Scotland-sized 'dead zone' discovered in Gulf of Oman

Scotland-sized 'dead zone' discovered in Gulf of Oman
Environmentalists are concerned about a huge 'dead zone' discovered in Arabian waters, after a months' long search by underwater robots.
2 min read
28 April, 2018
The dead zone found is larger than Scotland [Getty]

A country-sized "dead zone" has been discovered in the Gulf of Oman with almost no life found in a stretch of water "larger than Scotland".

Underwater robots found the dead zone after a months' long search, off the eastern Arabian Peninsula.

It brings concerns that one of the world's busiest shipping lanes - which is also a key fishing area - is facing an environmental catastrophe.

Dr Bastien Queste from UEA's School of Environmental Science teamed up with Oman's Sultan Qaboos University to study the dead zone.

His findings painted a bleak picture for marine life in the Gulf of Oman with almost no oxygen discovered in the waters between the Strait of Hormuz and the Arabian Sea.

"The Arabian Sea is the largest and thickest dead zone in the world," Dr Bastien Queste said in a statement.

"They are a disaster waiting to happen - made worse by climate change, as warmer waters hold less oxygen, and by fertiliser and sewage running off the land into the seas."

No-one was aware of just how bad the situation was as piracy and conflicts in the area made it too dangerous for scientists to collect data safely, he said.

"We barely have any data collected for almost half a century because of how difficult it is to send ships there," he added.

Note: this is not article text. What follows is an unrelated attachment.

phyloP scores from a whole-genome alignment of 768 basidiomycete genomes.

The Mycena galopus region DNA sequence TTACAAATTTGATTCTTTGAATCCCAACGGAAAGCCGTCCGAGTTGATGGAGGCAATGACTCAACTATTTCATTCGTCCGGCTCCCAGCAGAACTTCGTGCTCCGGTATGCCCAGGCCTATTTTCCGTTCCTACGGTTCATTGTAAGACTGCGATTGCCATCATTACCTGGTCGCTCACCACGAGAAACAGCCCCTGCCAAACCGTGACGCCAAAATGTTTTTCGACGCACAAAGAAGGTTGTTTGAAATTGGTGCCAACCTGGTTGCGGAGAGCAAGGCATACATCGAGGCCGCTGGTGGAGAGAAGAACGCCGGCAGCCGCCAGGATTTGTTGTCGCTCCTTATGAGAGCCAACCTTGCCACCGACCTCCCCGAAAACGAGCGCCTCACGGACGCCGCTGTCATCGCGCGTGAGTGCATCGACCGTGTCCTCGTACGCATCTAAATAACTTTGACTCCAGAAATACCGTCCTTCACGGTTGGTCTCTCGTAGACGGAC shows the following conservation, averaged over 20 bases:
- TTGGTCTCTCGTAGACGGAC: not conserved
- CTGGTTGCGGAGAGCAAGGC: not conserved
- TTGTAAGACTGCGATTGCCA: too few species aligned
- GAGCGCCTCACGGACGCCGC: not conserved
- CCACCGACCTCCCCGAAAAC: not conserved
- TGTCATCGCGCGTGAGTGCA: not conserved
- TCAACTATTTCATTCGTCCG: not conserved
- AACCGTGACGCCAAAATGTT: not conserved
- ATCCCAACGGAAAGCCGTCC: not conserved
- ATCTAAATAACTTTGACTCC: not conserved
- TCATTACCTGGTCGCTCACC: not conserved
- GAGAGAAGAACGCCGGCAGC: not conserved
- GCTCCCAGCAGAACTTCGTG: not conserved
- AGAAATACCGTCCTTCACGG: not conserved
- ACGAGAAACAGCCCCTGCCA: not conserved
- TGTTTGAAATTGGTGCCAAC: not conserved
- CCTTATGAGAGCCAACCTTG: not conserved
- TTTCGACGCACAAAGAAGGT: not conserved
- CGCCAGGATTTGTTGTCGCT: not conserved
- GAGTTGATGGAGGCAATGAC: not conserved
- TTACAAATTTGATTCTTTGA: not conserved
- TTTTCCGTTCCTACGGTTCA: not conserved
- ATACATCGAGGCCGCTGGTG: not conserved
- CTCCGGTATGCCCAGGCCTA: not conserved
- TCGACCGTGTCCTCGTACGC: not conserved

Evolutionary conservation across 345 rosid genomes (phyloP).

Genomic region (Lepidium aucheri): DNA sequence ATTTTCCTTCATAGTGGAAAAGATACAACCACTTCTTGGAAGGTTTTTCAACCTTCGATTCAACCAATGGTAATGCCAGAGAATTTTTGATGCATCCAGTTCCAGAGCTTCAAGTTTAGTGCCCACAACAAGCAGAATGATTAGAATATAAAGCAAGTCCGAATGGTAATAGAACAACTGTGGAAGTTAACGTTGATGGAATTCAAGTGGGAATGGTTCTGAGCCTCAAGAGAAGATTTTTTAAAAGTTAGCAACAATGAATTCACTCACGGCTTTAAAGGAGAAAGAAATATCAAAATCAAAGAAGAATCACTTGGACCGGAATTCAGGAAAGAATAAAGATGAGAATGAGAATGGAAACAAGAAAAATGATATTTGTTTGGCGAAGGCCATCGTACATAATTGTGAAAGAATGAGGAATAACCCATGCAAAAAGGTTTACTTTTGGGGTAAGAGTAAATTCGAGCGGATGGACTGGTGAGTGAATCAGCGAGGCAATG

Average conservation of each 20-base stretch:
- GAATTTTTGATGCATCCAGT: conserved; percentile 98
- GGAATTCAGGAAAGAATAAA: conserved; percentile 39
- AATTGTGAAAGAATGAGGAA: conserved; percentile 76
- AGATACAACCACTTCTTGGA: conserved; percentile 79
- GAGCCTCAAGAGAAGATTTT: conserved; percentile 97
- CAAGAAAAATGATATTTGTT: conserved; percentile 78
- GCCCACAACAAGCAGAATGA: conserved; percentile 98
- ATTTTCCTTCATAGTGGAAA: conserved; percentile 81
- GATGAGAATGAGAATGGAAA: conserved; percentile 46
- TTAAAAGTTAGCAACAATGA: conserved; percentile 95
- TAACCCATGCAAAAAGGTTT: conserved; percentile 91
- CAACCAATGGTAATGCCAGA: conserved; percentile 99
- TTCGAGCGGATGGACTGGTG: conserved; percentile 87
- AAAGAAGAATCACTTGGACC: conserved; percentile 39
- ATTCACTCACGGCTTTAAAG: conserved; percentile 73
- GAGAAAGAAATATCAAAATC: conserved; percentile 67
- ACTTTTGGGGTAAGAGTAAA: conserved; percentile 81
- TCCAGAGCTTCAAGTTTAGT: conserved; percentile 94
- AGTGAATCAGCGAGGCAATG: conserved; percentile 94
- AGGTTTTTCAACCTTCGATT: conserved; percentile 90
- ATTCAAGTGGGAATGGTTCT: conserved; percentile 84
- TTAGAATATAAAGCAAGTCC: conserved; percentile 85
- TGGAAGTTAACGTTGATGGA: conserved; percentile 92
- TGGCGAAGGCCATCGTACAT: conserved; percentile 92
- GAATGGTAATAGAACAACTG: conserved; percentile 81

"Our research shows that the situation is actually worse than feared - and that the area of dead zone is vast and growing. The ocean is suffocating."

Dead zones are devoid of oxygen, making it near impossible for any life to survive in the waters.

Waters devoid of oxygen also produce nitrous oxide, a greenhouse gas 300 times more potent than carbon dioxide, Queste said.

"Of course all fish, marine plants and other animals need oxygen, so they can't survive there. It's a real environmental problem, with dire consequences for humans too who rely on the oceans for food and employment," he added.

"Management of the fisheries and ecosystems of the western Indian Ocean over coming decades will depend on better understanding and forecasting of oxygen levels in key areas such as the Gulf of Oman."

Oman is currently attempting to diversify its economy with fishing one industry it is attempting to expand through a series of new fishing ports and loans.